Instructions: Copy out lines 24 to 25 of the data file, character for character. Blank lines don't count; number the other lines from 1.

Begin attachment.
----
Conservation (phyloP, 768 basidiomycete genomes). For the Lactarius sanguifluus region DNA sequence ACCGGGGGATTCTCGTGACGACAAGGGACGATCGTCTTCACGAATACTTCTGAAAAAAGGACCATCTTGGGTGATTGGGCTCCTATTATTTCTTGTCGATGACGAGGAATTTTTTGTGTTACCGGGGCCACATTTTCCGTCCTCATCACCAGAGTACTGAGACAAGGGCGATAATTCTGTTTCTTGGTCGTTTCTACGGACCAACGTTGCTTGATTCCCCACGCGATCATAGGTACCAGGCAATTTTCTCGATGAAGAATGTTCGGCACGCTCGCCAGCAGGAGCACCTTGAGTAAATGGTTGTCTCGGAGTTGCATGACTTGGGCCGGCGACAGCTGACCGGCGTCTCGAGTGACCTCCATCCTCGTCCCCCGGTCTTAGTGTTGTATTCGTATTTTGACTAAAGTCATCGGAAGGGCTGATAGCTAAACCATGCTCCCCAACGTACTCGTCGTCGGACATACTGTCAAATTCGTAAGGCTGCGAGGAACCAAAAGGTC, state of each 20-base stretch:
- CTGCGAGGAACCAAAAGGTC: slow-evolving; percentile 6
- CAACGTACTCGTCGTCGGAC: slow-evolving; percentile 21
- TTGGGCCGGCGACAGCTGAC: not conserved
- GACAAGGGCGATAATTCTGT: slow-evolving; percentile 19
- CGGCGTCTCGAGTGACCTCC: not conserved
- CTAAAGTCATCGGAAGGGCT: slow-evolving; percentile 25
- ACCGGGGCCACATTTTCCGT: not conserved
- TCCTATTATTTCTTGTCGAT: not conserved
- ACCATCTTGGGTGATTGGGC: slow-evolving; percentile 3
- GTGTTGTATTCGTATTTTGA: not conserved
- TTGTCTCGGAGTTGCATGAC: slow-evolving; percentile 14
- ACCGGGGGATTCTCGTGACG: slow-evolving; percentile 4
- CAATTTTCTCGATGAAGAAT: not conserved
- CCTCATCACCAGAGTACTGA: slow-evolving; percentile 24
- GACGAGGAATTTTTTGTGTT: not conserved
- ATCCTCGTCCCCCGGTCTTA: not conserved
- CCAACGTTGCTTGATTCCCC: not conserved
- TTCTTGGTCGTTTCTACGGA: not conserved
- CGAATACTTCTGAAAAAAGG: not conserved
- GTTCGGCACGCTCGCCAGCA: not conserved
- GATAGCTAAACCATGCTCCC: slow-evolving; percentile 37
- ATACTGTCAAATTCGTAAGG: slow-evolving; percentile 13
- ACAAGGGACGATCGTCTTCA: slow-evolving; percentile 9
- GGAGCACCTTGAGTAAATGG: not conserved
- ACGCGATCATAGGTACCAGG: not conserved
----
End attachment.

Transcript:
- ACAAGGGACGATCGTCTTCA: slow-evolving; percentile 9
- GGAGCACCTTGAGTAAATGG: not conserved